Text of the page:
The value-add of using a file loader from LlamaHub is that your PDF is already broken down into LlamaIndex Documents. Along with each Document object comes a customizable metadata dictionary and a hash ID, among other useful artifacts.

Transform the data


Now, if you look at one of your cleaned Document objects, you’ll see that the default values in your metadata dictionary are not particularly useful.

>>> {'page_label': '1', 'file_name': 'hnsw.pdf'}

To add some metadata that would be more helpful, let’s add author name and the paper’s title. Note that whatever metadata you add to the metadata dictionary will apply to all Nodes, so you want to keep your additions high-level.

LlamaIndex also provides advanced customizations for what metadata the LLM can see vs the embedding, etc.

# Iterate through `documents` and add our new key:value pairs
metadata_additions = {"authors": ["Yu. A. Malkov", "D. A. Yashunin"],
  "title": "Efficient and robust approximate nearest neighbor search using Hierarchical Navigable Small World graphs"}

 # Update dict in place
[cd.metadata.update(metadata_additions) for cd in cleaned_docs]
# Let\'s confirm everything worked:
>>> {'page_label': '1',
     'file_name': 'hnsw.pdf',
     'authors': ['Yu. A. Malkov', 'D. A. Yashunin'],
     'title': 'Efficient and robust approximate nearest neighbor search using Hierarchical Navigable Small World graphs'}

# Great!

Ingestion pipeline

The easiest way to turn your data into indexable vectors and put those into Pinecone is to make what’s called an Ingestion Pipeline. Ingestion Pipelines are how you will build a pipeline that will take your list of Documents, parse them into Nodes (or “chunks” in non-LlamaIndex contexts), vectorize each Node’s content, and upsert them into Pinecone.

In the following pipeline, you’ll use one of LlamaIndex’s newer parsers: the SemanticSplitterNodeParser, which uses OpenAI’s ada-002 embedding model to split Documents into semantically coherent Nodes.

This step uses the OpenAI API key you set as an environment variable earlier.

import os

from llama_index.node_parser import SemanticSplitterNodeParser
from llama_index.embeddings import OpenAIEmbedding
from llama_index.ingestion import IngestionPipeline

# This will be the model we use both for Node parsing and for vectorization
embed_model = OpenAIEmbedding(api_key=openai_api_key)

# Define the initial pipeline
pipeline = IngestionPipeline(

Hold off on running this pipeline; you will modify it below.

Upsert the data

Above, you defined an Ingestion Pipeline. There’s one thing missing, though: a vector database into which you can upsert your transformed data.

LlamaIndex lets you declare a VectorStore and add that right into the pipeline for super easy ingestion. Let’s do that with Pinecone below.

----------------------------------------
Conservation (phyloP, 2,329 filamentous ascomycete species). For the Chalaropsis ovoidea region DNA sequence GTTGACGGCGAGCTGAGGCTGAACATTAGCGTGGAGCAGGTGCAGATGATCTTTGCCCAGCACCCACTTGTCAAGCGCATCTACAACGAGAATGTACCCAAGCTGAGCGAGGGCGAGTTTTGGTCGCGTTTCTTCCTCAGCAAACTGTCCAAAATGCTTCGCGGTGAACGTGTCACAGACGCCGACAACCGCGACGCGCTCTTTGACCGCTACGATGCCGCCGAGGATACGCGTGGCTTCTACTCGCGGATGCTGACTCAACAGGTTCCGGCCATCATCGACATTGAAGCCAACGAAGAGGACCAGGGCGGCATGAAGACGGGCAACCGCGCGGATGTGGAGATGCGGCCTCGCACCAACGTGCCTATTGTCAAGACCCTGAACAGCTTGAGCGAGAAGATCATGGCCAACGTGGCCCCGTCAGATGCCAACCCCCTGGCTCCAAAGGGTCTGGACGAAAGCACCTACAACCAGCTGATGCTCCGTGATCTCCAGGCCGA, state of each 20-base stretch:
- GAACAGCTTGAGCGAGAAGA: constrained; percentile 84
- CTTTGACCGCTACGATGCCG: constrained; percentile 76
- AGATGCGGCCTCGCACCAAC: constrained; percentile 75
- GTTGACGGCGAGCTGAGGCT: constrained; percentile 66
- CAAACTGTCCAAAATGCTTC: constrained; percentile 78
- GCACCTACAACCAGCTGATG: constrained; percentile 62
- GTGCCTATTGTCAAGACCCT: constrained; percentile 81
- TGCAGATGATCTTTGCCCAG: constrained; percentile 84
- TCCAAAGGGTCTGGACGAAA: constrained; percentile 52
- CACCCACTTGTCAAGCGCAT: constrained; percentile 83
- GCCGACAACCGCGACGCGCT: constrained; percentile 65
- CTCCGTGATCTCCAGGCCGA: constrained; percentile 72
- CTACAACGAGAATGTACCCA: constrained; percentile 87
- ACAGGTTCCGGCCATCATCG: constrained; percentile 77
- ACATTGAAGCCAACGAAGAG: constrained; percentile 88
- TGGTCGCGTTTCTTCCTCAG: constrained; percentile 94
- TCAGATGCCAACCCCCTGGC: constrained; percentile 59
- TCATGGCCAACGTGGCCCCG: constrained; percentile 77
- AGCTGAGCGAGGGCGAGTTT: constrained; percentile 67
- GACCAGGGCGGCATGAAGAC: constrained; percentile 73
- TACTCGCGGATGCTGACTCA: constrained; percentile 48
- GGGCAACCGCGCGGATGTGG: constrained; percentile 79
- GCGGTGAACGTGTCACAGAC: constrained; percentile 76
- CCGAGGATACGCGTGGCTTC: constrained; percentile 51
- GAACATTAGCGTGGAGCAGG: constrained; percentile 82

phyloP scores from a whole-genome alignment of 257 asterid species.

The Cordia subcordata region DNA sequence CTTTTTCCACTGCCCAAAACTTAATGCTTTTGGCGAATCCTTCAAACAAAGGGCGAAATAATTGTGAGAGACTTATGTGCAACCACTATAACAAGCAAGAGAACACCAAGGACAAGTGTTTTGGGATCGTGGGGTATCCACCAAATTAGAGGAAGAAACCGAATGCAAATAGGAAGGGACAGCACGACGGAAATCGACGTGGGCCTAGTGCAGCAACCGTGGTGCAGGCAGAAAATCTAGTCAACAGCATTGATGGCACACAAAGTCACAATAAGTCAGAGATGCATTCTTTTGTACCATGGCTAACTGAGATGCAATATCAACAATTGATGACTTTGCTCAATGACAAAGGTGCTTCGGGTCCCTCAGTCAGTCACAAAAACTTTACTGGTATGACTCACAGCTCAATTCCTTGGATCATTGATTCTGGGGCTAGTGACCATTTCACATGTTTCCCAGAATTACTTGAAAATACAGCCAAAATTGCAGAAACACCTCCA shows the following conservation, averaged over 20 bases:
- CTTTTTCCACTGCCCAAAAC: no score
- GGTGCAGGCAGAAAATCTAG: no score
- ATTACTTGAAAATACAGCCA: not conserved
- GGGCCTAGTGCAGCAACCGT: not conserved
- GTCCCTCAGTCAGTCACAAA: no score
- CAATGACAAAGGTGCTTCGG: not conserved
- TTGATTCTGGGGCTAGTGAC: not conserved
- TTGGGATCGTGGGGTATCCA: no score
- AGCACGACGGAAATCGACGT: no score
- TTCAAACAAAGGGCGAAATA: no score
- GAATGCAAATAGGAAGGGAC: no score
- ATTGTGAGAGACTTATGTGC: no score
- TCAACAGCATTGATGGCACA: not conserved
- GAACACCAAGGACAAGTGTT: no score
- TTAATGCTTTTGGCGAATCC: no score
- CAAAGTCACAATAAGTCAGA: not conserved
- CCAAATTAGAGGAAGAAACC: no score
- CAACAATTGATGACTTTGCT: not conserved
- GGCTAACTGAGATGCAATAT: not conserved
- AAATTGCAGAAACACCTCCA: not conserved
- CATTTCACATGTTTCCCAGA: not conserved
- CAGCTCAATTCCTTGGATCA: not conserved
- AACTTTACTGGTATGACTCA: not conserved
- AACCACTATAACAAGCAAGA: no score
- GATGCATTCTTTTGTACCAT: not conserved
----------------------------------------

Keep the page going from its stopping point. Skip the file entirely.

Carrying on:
This step uses the Pinecone API key you set as an environment variable earlier.

from pinecone.grpc import PineconeGRPC
from pinecone import ServerlessSpec

from llama_index.vector_stores import PineconeVectorStore

# Initialize connection to Pinecone
pc = PineconeGRPC(api_key=pinecone_api_key)
index_name = "llama-integration-example"

# Create your index (can skip this step if your index already exists)
    spec=ServerlessSpec(cloud="aws", region="us-east-1"),

# Initialize your index 
pinecone_index = pc.Index(index_name)

# Initialize VectorStore
vector_store = PineconeVectorStore(pinecone_index=pinecone_index)

With your PineconeVectorStore now initialized, you can pop that into your pipeline and run it.

# Our pipeline with the addition of our PineconeVectorStore
pipeline = IngestionPipeline(
        vector_store=vector_store  # Our new addition

# Now we run our pipeline!

Now ensure your index is up and running with some Pinecone-native methods like .describe_index_stats():


# >>> {'dimension': 1536,
# >>> 'index_fullness': 0.0,
# >>> 'namespaces': {'': {'vector_count': 46}},
# >>> 'total_vector_count': 46}

Awesome, your index now has vectors in it. Since you have 46 vectors, you can infer that your SemanticSplitterNodeParser split your list of Documents into 46 Nodes.

Query the data

To fetch search results from Pinecone itself, you need to make a VectorStoreIndex object and a VectorIndexRetriever object. You can then pass natural language queries to your Pinecone index and receive results.

from llama_index import VectorStoreIndex
from llama_index.retrievers import VectorIndexRetriever

# Instantiate VectorStoreIndex object from your vector_store object
vector_index = VectorStoreIndex.from_vector_store(vector_store=vector_store)

# Grab 5 search results
retriever = VectorIndexRetriever(index=vector_index, similarity_top_k=5)

# Query vector DB
answer = retriever.retrieve('How does logarithmic complexity affect graph construction?')

# Inspect results
print([i.get_content() for i in answer])

# >>> ['some relevant search result 1', 'some relevant search result 1'...]

These search results can now be plugged into any downstream task you want.

One of the most common ways to use vector database search results is as additional context to augment a query sent to an LLM. This workflow is what’s commonly referred to as a RAG application.

Build a RAG app with the data

Building a RAG app with LlamaIndex is very simple.